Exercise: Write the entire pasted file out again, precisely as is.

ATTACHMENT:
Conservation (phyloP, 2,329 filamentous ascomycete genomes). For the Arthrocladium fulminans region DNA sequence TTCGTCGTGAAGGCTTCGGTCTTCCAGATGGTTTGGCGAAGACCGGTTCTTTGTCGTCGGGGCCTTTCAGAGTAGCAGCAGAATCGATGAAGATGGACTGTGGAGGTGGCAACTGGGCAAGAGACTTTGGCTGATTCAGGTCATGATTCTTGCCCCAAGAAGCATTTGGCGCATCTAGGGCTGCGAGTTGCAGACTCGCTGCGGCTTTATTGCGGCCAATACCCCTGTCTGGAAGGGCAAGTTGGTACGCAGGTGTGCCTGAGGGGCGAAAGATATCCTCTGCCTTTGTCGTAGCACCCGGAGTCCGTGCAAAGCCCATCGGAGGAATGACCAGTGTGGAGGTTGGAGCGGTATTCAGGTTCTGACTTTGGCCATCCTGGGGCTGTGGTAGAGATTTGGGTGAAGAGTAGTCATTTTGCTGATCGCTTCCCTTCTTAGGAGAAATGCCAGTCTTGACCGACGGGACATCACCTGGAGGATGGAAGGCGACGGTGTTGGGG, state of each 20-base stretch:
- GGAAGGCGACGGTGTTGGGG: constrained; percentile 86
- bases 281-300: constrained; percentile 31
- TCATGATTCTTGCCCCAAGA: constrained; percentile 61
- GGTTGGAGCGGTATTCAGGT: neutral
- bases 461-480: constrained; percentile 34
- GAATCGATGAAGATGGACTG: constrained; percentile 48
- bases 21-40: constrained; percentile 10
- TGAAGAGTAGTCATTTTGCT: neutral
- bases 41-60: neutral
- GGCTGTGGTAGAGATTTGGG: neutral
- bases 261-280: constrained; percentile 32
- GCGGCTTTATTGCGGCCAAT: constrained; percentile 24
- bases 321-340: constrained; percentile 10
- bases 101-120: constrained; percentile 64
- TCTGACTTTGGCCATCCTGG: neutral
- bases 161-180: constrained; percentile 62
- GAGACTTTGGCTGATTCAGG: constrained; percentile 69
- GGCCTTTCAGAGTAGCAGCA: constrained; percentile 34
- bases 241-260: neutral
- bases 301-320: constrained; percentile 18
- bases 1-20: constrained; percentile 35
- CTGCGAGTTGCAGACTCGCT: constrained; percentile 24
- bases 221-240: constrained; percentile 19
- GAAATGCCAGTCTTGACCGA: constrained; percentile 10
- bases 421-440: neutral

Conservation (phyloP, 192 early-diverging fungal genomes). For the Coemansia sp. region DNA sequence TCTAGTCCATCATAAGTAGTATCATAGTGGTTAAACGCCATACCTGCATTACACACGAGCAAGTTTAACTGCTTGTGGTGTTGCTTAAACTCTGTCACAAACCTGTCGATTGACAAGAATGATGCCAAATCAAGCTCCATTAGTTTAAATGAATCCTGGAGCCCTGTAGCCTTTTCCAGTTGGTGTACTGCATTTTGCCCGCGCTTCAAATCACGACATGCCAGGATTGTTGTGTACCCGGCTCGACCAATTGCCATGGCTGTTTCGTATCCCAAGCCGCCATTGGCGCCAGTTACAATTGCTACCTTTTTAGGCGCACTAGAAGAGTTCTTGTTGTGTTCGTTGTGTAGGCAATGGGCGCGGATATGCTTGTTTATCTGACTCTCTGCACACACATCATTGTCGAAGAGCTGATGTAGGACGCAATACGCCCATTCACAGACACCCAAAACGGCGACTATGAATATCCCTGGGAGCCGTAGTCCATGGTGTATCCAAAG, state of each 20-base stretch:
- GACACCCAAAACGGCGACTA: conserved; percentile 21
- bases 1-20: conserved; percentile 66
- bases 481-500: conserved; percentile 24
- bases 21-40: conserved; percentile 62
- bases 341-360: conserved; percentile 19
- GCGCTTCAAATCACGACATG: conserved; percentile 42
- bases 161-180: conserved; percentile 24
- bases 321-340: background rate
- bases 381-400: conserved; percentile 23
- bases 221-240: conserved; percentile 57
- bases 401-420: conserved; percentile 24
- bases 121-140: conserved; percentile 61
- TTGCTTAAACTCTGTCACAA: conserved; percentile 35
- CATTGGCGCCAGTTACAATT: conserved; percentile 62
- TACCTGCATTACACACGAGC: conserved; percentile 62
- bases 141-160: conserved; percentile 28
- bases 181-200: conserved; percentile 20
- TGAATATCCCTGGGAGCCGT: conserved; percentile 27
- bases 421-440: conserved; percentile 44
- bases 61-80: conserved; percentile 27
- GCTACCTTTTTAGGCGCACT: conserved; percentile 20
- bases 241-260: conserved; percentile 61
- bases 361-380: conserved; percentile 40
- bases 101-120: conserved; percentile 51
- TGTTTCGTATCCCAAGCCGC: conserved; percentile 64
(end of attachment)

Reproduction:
Conservation (phyloP, 2,329 filamentous ascomycete genomes). For the Arthrocladium fulminans region DNA sequence TTCGTCGTGAAGGCTTCGGTCTTCCAGATGGTTTGGCGAAGACCGGTTCTTTGTCGTCGGGGCCTTTCAGAGTAGCAGCAGAATCGATGAAGATGGACTGTGGAGGTGGCAACTGGGCAAGAGACTTTGGCTGATTCAGGTCATGATTCTTGCCCCAAGAAGCATTTGGCGCATCTAGGGCTGCGAGTTGCAGACTCGCTGCGGCTTTATTGCGGCCAATACCCCTGTCTGGAAGGGCAAGTTGGTACGCAGGTGTGCCTGAGGGGCGAAAGATATCCTCTGCCTTTGTCGTAGCACCCGGAGTCCGTGCAAAGCCCATCGGAGGAATGACCAGTGTGGAGGTTGGAGCGGTATTCAGGTTCTGACTTTGGCCATCCTGGGGCTGTGGTAGAGATTTGGGTGAAGAGTAGTCATTTTGCTGATCGCTTCCCTTCTTAGGAGAAATGCCAGTCTTGACCGACGGGACATCACCTGGAGGATGGAAGGCGACGGTGTTGGGG, state of each 20-base stretch:
- GGAAGGCGACGGTGTTGGGG: constrained; percentile 86
- bases 281-300: constrained; percentile 31
- TCATGATTCTTGCCCCAAGA: constrained; percentile 61
- GGTTGGAGCGGTATTCAGGT: neutral
- bases 461-480: constrained; percentile 34
- GAATCGATGAAGATGGACTG: constrained; percentile 48
- bases 21-40: constrained; percentile 10
- TGAAGAGTAGTCATTTTGCT: neutral
- bases 41-60: neutral
- GGCTGTGGTAGAGATTTGGG: neutral
- bases 261-280: constrained; percentile 32
- GCGGCTTTATTGCGGCCAAT: constrained; percentile 24
- bases 321-340: constrained; percentile 10
- bases 101-120: constrained; percentile 64
- TCTGACTTTGGCCATCCTGG: neutral
- bases 161-180: constrained; percentile 62
- GAGACTTTGGCTGATTCAGG: constrained; percentile 69
- GGCCTTTCAGAGTAGCAGCA: constrained; percentile 34
- bases 241-260: neutral
- bases 301-320: constrained; percentile 18
- bases 1-20: constrained; percentile 35
- CTGCGAGTTGCAGACTCGCT: constrained; percentile 24
- bases 221-240: constrained; percentile 19
- GAAATGCCAGTCTTGACCGA: constrained; percentile 10
- bases 421-440: neutral

Conservation (phyloP, 192 early-diverging fungal genomes). For the Coemansia sp. region DNA sequence TCTAGTCCATCATAAGTAGTATCATAGTGGTTAAACGCCATACCTGCATTACACACGAGCAAGTTTAACTGCTTGTGGTGTTGCTTAAACTCTGTCACAAACCTGTCGATTGACAAGAATGATGCCAAATCAAGCTCCATTAGTTTAAATGAATCCTGGAGCCCTGTAGCCTTTTCCAGTTGGTGTACTGCATTTTGCCCGCGCTTCAAATCACGACATGCCAGGATTGTTGTGTACCCGGCTCGACCAATTGCCATGGCTGTTTCGTATCCCAAGCCGCCATTGGCGCCAGTTACAATTGCTACCTTTTTAGGCGCACTAGAAGAGTTCTTGTTGTGTTCGTTGTGTAGGCAATGGGCGCGGATATGCTTGTTTATCTGACTCTCTGCACACACATCATTGTCGAAGAGCTGATGTAGGACGCAATACGCCCATTCACAGACACCCAAAACGGCGACTATGAATATCCCTGGGAGCCGTAGTCCATGGTGTATCCAAAG, state of each 20-base stretch:
- GACACCCAAAACGGCGACTA: conserved; percentile 21
- bases 1-20: conserved; percentile 66
- bases 481-500: conserved; percentile 24
- bases 21-40: conserved; percentile 62
- bases 341-360: conserved; percentile 19
- GCGCTTCAAATCACGACATG: conserved; percentile 42
- bases 161-180: conserved; percentile 24
- bases 321-340: background rate
- bases 381-400: conserved; percentile 23
- bases 221-240: conserved; percentile 57
- bases 401-420: conserved; percentile 24
- bases 121-140: conserved; percentile 61
- TTGCTTAAACTCTGTCACAA: conserved; percentile 35
- CATTGGCGCCAGTTACAATT: conserved; percentile 62
- TACCTGCATTACACACGAGC: conserved; percentile 62
- bases 141-160: conserved; percentile 28
- bases 181-200: conserved; percentile 20
- TGAATATCCCTGGGAGCCGT: conserved; percentile 27
- bases 421-440: conserved; percentile 44
- bases 61-80: conserved; percentile 27
- GCTACCTTTTTAGGCGCACT: conserved; percentile 20
- bases 241-260: conserved; percentile 61
- bases 361-380: conserved; percentile 40
- bases 101-120: conserved; percentile 51
- TGTTTCGTATCCCAAGCCGC: conserved; percentile 64